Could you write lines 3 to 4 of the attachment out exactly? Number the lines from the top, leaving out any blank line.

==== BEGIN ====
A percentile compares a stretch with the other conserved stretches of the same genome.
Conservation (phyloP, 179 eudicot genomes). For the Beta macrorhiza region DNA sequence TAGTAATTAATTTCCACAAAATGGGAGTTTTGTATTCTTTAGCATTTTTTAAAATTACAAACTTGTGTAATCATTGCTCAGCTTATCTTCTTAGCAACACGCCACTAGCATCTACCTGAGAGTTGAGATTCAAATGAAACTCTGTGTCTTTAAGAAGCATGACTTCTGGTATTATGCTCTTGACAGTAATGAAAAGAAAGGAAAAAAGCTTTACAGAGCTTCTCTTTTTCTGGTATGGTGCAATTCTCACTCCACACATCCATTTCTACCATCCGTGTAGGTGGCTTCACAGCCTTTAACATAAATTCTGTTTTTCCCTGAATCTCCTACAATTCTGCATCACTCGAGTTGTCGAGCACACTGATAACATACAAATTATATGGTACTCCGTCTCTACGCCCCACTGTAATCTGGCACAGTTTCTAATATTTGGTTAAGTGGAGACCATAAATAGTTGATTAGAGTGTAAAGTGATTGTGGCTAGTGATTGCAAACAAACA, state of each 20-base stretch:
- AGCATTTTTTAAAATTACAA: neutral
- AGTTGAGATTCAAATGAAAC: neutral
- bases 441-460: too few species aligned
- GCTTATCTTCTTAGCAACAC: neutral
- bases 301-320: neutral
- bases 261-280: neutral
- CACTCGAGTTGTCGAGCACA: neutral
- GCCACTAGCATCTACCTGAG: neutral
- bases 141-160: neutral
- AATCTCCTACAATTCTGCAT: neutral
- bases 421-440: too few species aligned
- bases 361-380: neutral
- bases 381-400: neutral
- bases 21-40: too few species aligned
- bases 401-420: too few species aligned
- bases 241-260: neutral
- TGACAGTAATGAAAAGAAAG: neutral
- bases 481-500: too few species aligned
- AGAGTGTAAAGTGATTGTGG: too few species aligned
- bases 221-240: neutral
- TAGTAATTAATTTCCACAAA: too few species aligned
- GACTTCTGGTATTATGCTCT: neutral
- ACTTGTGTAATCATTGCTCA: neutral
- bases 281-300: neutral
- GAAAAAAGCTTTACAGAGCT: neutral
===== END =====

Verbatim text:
- AGCATTTTTTAAAATTACAA: neutral
- AGTTGAGATTCAAATGAAAC: neutral